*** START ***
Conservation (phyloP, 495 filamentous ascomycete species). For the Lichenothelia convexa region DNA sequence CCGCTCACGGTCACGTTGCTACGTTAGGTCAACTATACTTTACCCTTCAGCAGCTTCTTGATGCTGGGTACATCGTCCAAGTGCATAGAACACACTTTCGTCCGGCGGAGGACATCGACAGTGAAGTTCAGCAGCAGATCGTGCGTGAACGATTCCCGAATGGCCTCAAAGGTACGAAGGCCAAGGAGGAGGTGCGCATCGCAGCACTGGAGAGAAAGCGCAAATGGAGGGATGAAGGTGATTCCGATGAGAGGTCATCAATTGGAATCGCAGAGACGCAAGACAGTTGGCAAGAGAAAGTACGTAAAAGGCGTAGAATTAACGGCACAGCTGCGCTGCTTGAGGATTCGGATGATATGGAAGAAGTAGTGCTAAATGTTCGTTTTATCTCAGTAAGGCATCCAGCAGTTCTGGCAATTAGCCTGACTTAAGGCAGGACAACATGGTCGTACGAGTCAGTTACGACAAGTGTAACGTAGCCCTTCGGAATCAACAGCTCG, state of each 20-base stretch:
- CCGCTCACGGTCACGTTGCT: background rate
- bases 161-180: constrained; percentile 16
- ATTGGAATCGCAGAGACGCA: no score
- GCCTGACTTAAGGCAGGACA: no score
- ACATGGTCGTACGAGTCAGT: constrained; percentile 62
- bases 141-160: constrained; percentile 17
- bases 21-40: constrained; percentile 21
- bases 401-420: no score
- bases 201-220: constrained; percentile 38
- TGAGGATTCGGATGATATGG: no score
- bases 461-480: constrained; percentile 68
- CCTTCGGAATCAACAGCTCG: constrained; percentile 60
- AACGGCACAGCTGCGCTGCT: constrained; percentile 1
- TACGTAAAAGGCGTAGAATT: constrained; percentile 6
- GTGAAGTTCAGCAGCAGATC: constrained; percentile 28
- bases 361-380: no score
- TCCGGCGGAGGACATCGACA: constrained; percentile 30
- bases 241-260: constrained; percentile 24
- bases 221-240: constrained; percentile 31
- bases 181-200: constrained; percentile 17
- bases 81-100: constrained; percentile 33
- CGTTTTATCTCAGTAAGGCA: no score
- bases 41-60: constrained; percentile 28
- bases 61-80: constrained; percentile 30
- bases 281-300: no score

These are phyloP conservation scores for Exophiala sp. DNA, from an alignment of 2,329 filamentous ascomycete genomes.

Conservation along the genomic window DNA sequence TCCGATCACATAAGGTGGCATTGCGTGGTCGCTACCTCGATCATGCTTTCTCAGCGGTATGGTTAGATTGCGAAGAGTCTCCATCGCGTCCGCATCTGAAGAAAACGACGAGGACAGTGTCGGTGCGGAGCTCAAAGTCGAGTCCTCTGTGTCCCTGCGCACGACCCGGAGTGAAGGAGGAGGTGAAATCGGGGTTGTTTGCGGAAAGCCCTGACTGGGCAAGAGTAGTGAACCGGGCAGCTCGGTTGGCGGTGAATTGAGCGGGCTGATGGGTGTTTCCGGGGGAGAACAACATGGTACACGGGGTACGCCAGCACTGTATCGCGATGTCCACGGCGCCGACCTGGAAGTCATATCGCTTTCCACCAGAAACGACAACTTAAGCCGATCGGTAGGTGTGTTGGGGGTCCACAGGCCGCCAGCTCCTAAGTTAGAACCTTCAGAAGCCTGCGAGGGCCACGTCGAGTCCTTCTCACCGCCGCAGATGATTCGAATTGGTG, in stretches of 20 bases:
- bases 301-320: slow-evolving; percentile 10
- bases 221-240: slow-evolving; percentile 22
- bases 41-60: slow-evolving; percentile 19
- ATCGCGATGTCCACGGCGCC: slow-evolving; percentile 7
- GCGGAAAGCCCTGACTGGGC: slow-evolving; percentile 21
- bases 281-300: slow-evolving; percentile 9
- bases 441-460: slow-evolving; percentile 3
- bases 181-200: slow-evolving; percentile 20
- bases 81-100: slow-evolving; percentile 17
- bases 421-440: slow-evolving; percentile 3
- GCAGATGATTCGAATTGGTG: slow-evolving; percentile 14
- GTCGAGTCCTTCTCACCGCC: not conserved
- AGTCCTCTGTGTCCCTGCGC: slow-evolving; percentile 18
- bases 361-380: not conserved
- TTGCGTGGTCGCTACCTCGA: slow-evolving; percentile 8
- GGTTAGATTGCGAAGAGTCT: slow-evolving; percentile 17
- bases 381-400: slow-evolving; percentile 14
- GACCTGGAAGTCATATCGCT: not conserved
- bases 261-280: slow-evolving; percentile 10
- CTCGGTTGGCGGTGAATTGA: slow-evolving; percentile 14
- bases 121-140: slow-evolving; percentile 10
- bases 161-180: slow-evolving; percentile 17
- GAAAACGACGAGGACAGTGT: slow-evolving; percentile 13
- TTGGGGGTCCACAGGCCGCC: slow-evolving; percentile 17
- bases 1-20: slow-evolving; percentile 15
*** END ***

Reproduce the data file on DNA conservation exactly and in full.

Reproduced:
Conservation (phyloP, 495 filamentous ascomycete species). For the Lichenothelia convexa region DNA sequence CCGCTCACGGTCACGTTGCTACGTTAGGTCAACTATACTTTACCCTTCAGCAGCTTCTTGATGCTGGGTACATCGTCCAAGTGCATAGAACACACTTTCGTCCGGCGGAGGACATCGACAGTGAAGTTCAGCAGCAGATCGTGCGTGAACGATTCCCGAATGGCCTCAAAGGTACGAAGGCCAAGGAGGAGGTGCGCATCGCAGCACTGGAGAGAAAGCGCAAATGGAGGGATGAAGGTGATTCCGATGAGAGGTCATCAATTGGAATCGCAGAGACGCAAGACAGTTGGCAAGAGAAAGTACGTAAAAGGCGTAGAATTAACGGCACAGCTGCGCTGCTTGAGGATTCGGATGATATGGAAGAAGTAGTGCTAAATGTTCGTTTTATCTCAGTAAGGCATCCAGCAGTTCTGGCAATTAGCCTGACTTAAGGCAGGACAACATGGTCGTACGAGTCAGTTACGACAAGTGTAACGTAGCCCTTCGGAATCAACAGCTCG, state of each 20-base stretch:
- CCGCTCACGGTCACGTTGCT: background rate
- bases 161-180: constrained; percentile 16
- ATTGGAATCGCAGAGACGCA: no score
- GCCTGACTTAAGGCAGGACA: no score
- ACATGGTCGTACGAGTCAGT: constrained; percentile 62
- bases 141-160: constrained; percentile 17
- bases 21-40: constrained; percentile 21
- bases 401-420: no score
- bases 201-220: constrained; percentile 38
- TGAGGATTCGGATGATATGG: no score
- bases 461-480: constrained; percentile 68
- CCTTCGGAATCAACAGCTCG: constrained; percentile 60
- AACGGCACAGCTGCGCTGCT: constrained; percentile 1
- TACGTAAAAGGCGTAGAATT: constrained; percentile 6
- GTGAAGTTCAGCAGCAGATC: constrained; percentile 28
- bases 361-380: no score
- TCCGGCGGAGGACATCGACA: constrained; percentile 30
- bases 241-260: constrained; percentile 24
- bases 221-240: constrained; percentile 31
- bases 181-200: constrained; percentile 17
- bases 81-100: constrained; percentile 33
- CGTTTTATCTCAGTAAGGCA: no score
- bases 41-60: constrained; percentile 28
- bases 61-80: constrained; percentile 30
- bases 281-300: no score

These are phyloP conservation scores for Exophiala sp. DNA, from an alignment of 2,329 filamentous ascomycete genomes.

Conservation along the genomic window DNA sequence TCCGATCACATAAGGTGGCATTGCGTGGTCGCTACCTCGATCATGCTTTCTCAGCGGTATGGTTAGATTGCGAAGAGTCTCCATCGCGTCCGCATCTGAAGAAAACGACGAGGACAGTGTCGGTGCGGAGCTCAAAGTCGAGTCCTCTGTGTCCCTGCGCACGACCCGGAGTGAAGGAGGAGGTGAAATCGGGGTTGTTTGCGGAAAGCCCTGACTGGGCAAGAGTAGTGAACCGGGCAGCTCGGTTGGCGGTGAATTGAGCGGGCTGATGGGTGTTTCCGGGGGAGAACAACATGGTACACGGGGTACGCCAGCACTGTATCGCGATGTCCACGGCGCCGACCTGGAAGTCATATCGCTTTCCACCAGAAACGACAACTTAAGCCGATCGGTAGGTGTGTTGGGGGTCCACAGGCCGCCAGCTCCTAAGTTAGAACCTTCAGAAGCCTGCGAGGGCCACGTCGAGTCCTTCTCACCGCCGCAGATGATTCGAATTGGTG, in stretches of 20 bases:
- bases 301-320: slow-evolving; percentile 10
- bases 221-240: slow-evolving; percentile 22
- bases 41-60: slow-evolving; percentile 19
- ATCGCGATGTCCACGGCGCC: slow-evolving; percentile 7
- GCGGAAAGCCCTGACTGGGC: slow-evolving; percentile 21
- bases 281-300: slow-evolving; percentile 9
- bases 441-460: slow-evolving; percentile 3
- bases 181-200: slow-evolving; percentile 20
- bases 81-100: slow-evolving; percentile 17
- bases 421-440: slow-evolving; percentile 3
- GCAGATGATTCGAATTGGTG: slow-evolving; percentile 14
- GTCGAGTCCTTCTCACCGCC: not conserved
- AGTCCTCTGTGTCCCTGCGC: slow-evolving; percentile 18
- bases 361-380: not conserved
- TTGCGTGGTCGCTACCTCGA: slow-evolving; percentile 8
- GGTTAGATTGCGAAGAGTCT: slow-evolving; percentile 17
- bases 381-400: slow-evolving; percentile 14
- GACCTGGAAGTCATATCGCT: not conserved
- bases 261-280: slow-evolving; percentile 10
- CTCGGTTGGCGGTGAATTGA: slow-evolving; percentile 14
- bases 121-140: slow-evolving; percentile 10
- bases 161-180: slow-evolving; percentile 17
- GAAAACGACGAGGACAGTGT: slow-evolving; percentile 13
- TTGGGGGTCCACAGGCCGCC: slow-evolving; percentile 17
- bases 1-20: slow-evolving; percentile 15